The traditional Unix approach to system administration makes heavy use of one highly privileged account: root. Every Unix system has exactly one root account.
The root account is not limited by the permissions or ownership settings of any file on the system, so root can edit, delete, rename, move, and otherwise mess with every file on the system. Most basic system processes run as the root user so that they can access any part of the disk and so that other users cannot interfere with them.
Protection of the root password is critical to system security. The root account is all-powerful. There is no way to stop the root account from altering anything on the system.
To maintain the highest level of system security, access to root must be limited to the smallest possible number of people, and the power of root should be used only when strictly necessary.
The root account is often referred to as the superuser , and Unix veterans have been known to refer to all non-root accounts as "mere mortals ." Determining whether the seemingly all-powerful root is God or the Devil, and how they differ , is left as a theological exercise for the reader.
Because many directories and files that contain system software and configuration settings can be changed only by the root user, most system-administration tasks must be performed by the root account.
On most Unix systems, an administrator uses the root account in one of two ways:
By logging in as the root user. This method is often disabled, however, in which case the next method is required.
By logging in as a "regular" user and then switching to the root account with the su command. ( su stands for substitute user identity and is described later in this chapter.)
Many systems do not allow the root account to log in directly; those systems require that an administrator use the second method. That way only someone who knows the password to a regular account as well as the root password is able to run commands as root.
Mac OS X is designed to reduce to an absolute minimum the situations in which users execute commands as root, while still giving users full control over their machines and allowing them to perform any needed system-administration tasks.
As long as you stick to the Aqua GUI, you never come across "root." Instead, a part of the operating system called the Authentication Manager occasionally prompts you to enter the name and password of an admin user before completing a task that requires root access, such as installing software.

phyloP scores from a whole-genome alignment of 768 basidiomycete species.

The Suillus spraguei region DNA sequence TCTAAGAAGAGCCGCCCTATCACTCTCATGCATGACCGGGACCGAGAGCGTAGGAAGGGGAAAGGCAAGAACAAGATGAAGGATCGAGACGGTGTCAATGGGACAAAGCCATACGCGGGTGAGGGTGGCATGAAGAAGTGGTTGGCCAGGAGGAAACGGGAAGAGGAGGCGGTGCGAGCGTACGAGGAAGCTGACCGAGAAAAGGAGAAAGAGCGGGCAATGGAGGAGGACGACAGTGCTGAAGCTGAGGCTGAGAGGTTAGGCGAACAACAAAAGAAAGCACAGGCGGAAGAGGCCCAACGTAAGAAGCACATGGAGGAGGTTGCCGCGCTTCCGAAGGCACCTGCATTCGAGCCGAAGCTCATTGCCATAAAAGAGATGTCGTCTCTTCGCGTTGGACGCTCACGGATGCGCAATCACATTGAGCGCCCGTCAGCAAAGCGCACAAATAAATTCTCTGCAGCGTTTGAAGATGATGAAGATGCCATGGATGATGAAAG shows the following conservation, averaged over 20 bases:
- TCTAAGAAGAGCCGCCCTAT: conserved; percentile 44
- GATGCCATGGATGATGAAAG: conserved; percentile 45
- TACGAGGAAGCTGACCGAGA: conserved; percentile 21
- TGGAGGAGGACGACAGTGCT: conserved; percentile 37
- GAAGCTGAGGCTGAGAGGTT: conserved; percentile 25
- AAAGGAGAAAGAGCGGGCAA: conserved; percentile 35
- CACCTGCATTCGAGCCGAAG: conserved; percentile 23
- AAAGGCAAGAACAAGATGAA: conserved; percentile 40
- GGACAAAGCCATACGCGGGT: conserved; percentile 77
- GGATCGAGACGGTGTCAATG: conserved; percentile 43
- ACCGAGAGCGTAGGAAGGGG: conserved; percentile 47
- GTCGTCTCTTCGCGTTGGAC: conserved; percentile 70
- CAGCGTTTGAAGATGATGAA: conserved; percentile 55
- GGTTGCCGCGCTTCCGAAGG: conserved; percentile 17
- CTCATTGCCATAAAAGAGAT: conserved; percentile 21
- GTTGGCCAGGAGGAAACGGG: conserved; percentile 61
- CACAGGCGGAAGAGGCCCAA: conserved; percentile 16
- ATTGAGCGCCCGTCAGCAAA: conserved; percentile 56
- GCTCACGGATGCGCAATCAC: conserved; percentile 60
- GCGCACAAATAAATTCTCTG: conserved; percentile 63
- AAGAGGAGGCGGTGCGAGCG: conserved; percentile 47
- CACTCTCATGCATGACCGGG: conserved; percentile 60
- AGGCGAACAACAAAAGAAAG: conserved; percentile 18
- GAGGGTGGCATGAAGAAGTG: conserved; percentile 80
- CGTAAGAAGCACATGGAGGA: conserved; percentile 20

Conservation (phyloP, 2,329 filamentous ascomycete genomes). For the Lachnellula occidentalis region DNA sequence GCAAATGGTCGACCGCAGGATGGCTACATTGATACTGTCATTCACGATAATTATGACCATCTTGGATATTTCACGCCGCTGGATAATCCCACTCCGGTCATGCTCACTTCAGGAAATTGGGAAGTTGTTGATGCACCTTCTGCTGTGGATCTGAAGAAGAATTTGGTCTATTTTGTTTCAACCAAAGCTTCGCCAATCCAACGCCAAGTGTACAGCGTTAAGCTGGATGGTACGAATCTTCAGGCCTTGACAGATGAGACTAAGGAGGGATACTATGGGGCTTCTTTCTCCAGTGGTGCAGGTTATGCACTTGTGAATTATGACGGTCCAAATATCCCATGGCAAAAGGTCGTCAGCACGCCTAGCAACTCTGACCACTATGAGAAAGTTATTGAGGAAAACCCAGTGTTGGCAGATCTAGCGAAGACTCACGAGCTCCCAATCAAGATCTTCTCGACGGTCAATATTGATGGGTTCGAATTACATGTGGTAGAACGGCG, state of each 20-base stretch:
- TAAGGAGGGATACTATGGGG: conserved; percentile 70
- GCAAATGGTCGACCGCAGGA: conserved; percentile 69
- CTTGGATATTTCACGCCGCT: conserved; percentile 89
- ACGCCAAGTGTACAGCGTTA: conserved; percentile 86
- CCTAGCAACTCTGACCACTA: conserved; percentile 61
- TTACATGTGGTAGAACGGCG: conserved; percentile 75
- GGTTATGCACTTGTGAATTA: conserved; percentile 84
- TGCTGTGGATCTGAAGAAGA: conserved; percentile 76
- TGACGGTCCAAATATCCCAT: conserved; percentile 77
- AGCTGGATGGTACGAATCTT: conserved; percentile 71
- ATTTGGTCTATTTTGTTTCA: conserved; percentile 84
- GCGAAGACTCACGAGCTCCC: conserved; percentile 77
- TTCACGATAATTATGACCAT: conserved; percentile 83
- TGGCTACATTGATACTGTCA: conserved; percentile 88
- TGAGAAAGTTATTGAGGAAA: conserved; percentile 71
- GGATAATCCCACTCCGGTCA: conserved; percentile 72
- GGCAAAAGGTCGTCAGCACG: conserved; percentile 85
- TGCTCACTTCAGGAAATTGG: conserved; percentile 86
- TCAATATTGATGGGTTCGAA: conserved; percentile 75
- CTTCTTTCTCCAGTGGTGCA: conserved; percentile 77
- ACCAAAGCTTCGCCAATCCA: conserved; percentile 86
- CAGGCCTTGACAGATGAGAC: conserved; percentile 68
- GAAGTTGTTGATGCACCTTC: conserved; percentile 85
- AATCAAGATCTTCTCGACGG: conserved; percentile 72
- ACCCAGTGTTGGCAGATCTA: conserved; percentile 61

But if you use the command line, the situation is different. Unlike Mac OS X, command-line programs that require root privileges almost never prompt you for a passwordthey simply fail if they are not executed by root. So at the command line you must know in advance that what you are about to do requires root, and take some action to "become root" before executing certain commands, such as changing a user's password or installing software.
Mac OS X ships with the root account disabled, and unless you enable it (see "To run any command line as root," below), you can neither log in as root nor use the su command to assume the root identity. Instead, Mac OS X uses the sudo command (think of "substitute user do...") to provide root access at the command line.
Every time someone uses sudo , a record of what that user did is added to the system log file, /var/log/system.log .
The sudo command itself is not unique to Mac OS Xit is used on many Unix systems. But in Mac OS X, it is normally the only way to use root from the command line. In this system, no one has the root password, but instead anyone who is an admin user is a member of the "admin" group , and anyone in group admin is explicitly allowed to use sudo to execute any command as root. (Review Chapter 8, "Working with Permissions and Ownership," to learn about groups.)
The sudo command allows specific users or groups of users to execute specific commands with the power of root. The sudo command has a configuration file (see man sudoers ) that lists who can perform which commands as root.
The idea behind sudo is that a trusted user or group of users can be given the ability to run specific commands, such as restarting a Web server if it crashes.
In Mac OS X, sudo is configured so that any user in group admin can execute any command with the power of root. The first account you created (perhaps it is the only account you created) on your Mac OS X system is always in group admin. If you are using a Mac OS X system set up by someone else, then your account may not be in group admin. In order to perform the tasks in this chapter, you need to ask whoever administers your system (that would be the system administrator!) to allow you to be an admin user. Only admin users are supposed to perform system-administration tasks on Mac OS X.
The most common way you use the sudo command is to run a command line as root.
Problems with the Mac OS X Approach to root
The way Mac OS X allows root access is fine if your Mac OS X machine is being used only by you and perhaps a couple of trusted family members and friends , and if it's not on a publicly accessible network.
On the other hand, if your machine is used by many people, especially by people you don't know, or if it's connected to the Internet on a full-time basis, then Apple's approach to root access could be considered problematic .
On most modern Unix systems, in order for users to operate as root, they have to have two passwords: their own (that is, the one they log in with) and the root password (the one they can use only after having logged in as themselves ).
The Mac OS X approach requires only that a user be in group "admin" and know his or her own password to gain root privileges. As long as that user is an admin user, his or her account can perform any command as root without the user's having to know any other password.
Compounding the problem (only needing one password instead of two) was the fact that prior to Mac OS X 10.3, the default configuration of Mac OS X left weakly encrypted passwords available to non-root users, and so the nidump command could be used by any user to reveal the encrypted passwords of all users. The encryption used was fairly weak, and poor passwords (those based on words or that use simple patterns) can be cracked in a matter of days or hours on modern machines. Starting with Mac OS X 10.3, the default changed so that the encrypted passwords are not available to non-root users, but accounts created before 10.3 and not changed since then will still have the encrypted passwords available to non-root users.